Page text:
Hanno Behrens, the captain of the 1. FC Nuremberg, is by his nature rather a quiet representative of his guild. You will hardly ever hear him say anything pithy, forceful or pithy – at least not in public. The defensive midfield strategist prefers actions to words. In this respect, his statements, which the 29-year-old made after the 3-0 win over FC Augsburg, are extremely remarkable for their rarity and emotionality: “We”re going to dig in and fight for our lives in the last seven games.” Hanno Behrens in the role of “emotional leader” – like Mark van Bommel once did at FC Bayern Munchen.
Life, that much is certain, will not be affected in the game at VfB Stuttgart. Nevertheless, and this should express the words of Behrens, the seventeenth in the table in the duel against the sixteenth in the table will make every effort to get the first away "three" of the season – and at the same time to minimize the gap to the relegation place to one point. Kickoff at the sold-out Stuttgart stadium – including 6,000 to 7,000 Nuremberg fans – is at 15 p.m. Saturday.30 o"clock.
Subdued mood at VfB
While Club Nuremberg has regained hope in the fight to stay in the league after its recent success, the mood at VfB Stuttgart is much more subdued. The team of coach Markus Weinzierl has only one win to its name this year. The meager six points added to the VfB account until the beginning of April have also done little to calm the overall situation.
One reason for Stuttgart’s permanent stay in the relegation zone is that the team has been in the bottom 16 since the end of the season. The main reason for the team’s 16th-place finish on Matchday 16 is the poor finishing of the players responsible for the offense. Former international Mario Gomez has already scored six times for the Swabians, but the form curve of the powerful striker has been pointing constantly downwards for weeks now. Also the Argentine Nicolas Gonzalez, only 20-year-old, impetuous talent, is missing in the "big point situations" the coolness in front of goal. From the Greek Anastasios Donis (22 years) also comes much too little output.
"Must keep the peace"
It’s hardly surprising that VfB’s 26 goals are the third fewest scored after Hannover (24) and Nuremberg (22). The displeasure of the Stuttgart supporters, however, is directed less against the personnel on the green pitch, who are acting within the scope of their possibilities, than against VfB President Wolfgang Dietrich (70). With banners, the fans make it clear who they think is really responsible for the sporting misery.
The entrepreneur, who has been in charge of the three-time German champions (1984, 1992, 2007) since 2016, is aware of the precarious situation, but is sure to come out of it with a black eye. "Of course it makes my stomach hurt", Dietrich told the Stuttgarter Nachrichten newspaper. "We must remain calm. We’ll keep that – and then we’ll get through it." It sounds as if Dietrich fears that things could get really uncomfortable in the club’s immediate surroundings if the team suffers another defeat. It is understandable that the president before the game against the 1. FC Nuremberg from a "must-win game speaks. However, coach Markus Weinzierl cannot field his best squad. Due to injuries, captain Christian Gentner and Gonzalo Castro are out; in contrast, midfielder Santiago Ascacibar may play again after his yellow suspension.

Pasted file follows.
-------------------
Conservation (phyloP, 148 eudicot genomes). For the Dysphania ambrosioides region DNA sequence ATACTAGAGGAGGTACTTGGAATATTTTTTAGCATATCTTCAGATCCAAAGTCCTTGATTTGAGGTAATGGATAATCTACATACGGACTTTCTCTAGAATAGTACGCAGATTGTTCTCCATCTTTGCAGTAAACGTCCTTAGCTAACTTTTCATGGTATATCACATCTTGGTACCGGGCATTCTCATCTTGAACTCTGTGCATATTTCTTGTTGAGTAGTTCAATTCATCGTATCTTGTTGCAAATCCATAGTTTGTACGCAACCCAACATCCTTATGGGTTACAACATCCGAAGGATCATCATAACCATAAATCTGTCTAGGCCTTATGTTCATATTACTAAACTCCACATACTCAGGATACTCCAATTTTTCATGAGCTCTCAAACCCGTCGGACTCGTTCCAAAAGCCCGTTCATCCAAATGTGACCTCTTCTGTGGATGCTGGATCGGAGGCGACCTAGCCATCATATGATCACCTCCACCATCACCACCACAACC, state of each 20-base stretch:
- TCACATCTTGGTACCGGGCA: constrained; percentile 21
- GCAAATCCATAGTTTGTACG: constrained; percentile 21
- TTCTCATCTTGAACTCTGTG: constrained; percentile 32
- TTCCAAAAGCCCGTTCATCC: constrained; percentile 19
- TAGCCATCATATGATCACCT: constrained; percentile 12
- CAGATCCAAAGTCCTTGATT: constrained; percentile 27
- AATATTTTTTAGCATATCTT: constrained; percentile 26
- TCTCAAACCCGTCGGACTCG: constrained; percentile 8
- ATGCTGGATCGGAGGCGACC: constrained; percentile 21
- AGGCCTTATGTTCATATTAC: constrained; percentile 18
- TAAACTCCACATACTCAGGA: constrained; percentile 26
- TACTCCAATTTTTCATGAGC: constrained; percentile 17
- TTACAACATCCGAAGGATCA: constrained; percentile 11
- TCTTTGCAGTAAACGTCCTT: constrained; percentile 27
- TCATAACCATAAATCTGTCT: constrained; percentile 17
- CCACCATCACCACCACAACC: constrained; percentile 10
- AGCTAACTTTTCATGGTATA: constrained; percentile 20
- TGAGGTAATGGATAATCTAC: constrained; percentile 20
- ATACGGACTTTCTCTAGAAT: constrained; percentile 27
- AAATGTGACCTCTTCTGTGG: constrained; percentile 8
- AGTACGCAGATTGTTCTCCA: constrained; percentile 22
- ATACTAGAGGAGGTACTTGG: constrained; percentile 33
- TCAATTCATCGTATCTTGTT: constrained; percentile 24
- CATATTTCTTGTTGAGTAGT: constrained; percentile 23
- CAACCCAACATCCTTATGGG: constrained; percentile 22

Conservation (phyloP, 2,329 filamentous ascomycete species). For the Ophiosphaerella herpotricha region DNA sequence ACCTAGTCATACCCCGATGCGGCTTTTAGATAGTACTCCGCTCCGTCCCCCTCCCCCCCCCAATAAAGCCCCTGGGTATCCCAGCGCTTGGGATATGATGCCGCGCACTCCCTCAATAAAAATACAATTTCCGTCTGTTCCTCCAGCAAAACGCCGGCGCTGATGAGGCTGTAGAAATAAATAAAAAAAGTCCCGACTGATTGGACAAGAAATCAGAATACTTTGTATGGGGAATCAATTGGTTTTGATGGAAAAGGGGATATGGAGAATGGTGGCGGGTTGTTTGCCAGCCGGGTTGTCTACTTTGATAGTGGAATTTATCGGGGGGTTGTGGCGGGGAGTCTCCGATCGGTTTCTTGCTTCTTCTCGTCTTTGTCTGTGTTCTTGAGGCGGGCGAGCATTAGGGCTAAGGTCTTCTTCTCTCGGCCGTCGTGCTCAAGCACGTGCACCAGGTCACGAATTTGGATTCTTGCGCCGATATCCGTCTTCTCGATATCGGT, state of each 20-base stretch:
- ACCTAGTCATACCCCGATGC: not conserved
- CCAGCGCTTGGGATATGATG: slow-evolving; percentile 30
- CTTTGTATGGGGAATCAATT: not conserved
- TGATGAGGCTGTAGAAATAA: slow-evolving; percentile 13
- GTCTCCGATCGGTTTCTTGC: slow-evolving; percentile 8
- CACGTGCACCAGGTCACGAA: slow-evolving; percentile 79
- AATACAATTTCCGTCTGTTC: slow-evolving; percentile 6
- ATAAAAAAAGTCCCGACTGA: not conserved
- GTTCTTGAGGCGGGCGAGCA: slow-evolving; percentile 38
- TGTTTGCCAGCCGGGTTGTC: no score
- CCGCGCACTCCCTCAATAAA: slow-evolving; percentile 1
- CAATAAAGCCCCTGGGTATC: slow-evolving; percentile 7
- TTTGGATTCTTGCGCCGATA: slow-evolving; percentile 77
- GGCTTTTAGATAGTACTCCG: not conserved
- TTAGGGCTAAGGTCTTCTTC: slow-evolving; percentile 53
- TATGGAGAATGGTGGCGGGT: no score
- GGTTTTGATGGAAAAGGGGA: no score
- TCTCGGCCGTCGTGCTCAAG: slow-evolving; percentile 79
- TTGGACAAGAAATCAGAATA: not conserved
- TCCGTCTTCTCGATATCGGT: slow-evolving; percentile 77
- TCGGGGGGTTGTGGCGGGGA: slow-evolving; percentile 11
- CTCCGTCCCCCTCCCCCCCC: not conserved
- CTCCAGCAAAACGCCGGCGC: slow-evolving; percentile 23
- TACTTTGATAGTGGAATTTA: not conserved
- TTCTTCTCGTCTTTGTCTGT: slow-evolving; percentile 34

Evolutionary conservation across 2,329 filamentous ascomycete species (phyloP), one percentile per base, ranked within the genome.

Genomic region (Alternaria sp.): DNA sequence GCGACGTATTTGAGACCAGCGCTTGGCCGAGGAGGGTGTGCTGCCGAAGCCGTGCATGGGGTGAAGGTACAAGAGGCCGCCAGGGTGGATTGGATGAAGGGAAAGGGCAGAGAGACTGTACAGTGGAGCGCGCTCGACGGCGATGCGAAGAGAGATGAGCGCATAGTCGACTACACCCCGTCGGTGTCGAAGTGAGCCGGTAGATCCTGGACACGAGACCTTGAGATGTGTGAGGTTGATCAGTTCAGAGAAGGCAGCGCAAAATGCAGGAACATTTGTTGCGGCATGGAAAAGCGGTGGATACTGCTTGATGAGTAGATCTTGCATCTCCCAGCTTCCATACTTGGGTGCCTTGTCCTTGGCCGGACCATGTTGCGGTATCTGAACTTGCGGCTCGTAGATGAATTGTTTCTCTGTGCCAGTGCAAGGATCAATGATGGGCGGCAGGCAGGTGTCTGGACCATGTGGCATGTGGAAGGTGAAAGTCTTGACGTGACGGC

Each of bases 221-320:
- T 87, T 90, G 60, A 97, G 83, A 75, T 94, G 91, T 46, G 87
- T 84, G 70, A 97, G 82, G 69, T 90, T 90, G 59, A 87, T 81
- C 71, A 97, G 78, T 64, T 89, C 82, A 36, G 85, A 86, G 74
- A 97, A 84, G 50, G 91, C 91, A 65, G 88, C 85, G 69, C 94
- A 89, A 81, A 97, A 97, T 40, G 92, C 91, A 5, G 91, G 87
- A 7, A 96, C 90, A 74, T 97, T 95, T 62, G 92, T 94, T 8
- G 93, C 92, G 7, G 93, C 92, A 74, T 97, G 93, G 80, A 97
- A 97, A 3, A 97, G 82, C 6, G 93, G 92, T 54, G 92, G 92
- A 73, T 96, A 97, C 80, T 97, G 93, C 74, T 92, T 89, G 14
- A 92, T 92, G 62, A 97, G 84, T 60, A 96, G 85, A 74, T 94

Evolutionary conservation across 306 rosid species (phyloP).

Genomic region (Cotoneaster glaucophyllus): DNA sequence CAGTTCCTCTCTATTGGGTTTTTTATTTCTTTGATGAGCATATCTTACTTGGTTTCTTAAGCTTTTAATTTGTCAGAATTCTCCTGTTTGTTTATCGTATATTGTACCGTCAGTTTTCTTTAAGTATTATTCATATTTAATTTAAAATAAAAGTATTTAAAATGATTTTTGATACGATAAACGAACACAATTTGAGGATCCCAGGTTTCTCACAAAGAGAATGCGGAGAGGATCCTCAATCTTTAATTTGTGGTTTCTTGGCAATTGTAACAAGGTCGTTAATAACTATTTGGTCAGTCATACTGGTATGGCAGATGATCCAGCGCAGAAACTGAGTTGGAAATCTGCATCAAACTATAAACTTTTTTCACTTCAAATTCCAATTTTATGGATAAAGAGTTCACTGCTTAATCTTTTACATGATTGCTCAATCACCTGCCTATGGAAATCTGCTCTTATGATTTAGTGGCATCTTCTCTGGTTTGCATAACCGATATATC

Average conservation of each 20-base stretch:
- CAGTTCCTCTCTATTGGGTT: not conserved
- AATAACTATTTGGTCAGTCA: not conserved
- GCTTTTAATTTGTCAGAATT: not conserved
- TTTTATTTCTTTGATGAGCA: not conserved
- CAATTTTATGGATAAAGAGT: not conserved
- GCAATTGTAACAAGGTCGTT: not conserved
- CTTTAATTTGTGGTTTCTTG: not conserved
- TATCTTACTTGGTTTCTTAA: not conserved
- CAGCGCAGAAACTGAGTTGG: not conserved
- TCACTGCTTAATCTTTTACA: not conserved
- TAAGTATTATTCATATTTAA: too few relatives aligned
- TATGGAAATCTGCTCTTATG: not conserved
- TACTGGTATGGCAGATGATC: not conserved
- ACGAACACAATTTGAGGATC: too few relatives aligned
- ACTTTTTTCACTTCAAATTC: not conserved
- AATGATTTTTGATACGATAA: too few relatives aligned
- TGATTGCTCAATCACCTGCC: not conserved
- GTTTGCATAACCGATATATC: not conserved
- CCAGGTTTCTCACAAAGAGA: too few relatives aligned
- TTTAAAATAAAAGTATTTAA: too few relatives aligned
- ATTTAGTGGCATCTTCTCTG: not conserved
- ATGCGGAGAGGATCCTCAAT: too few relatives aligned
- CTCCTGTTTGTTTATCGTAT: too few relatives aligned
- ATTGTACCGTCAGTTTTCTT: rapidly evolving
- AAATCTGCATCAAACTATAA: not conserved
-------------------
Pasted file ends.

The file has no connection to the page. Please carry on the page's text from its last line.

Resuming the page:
Fans a valuable asset
The atmosphere at the club is quite different. The players could and can rely on the support of the public at all times; moreover, despite the long dry spell with 20 matches without a "three-goal win," the internal climate has become a valuable asset not suffered. So you take it from defender Lukas Muhl without batting an eye when he says that they are a super squad and always positive. "The mood", says Muhl "is generally good." Now it is of course even better "because we have won again".
The 22-year-old, who came to the Valznerweiher from TSV Regen in 2011, denied that the mental state of the protagonists would be the main factor against VfB Stuttgart: "Every game is a mental game." It is more important to have the "right attitude on the pitch". A linguistically somewhat skewed picture, which meets however the core. Because the attitude has, with a few exceptions, always been right. In this respect, the optimism that goalkeeper Christian Mathenia exudes is not one that is flaunted. "I’m confident that we’ll get three points again." It would be the first in the opponent’s stadium – and the associated hope for a further advance in the table.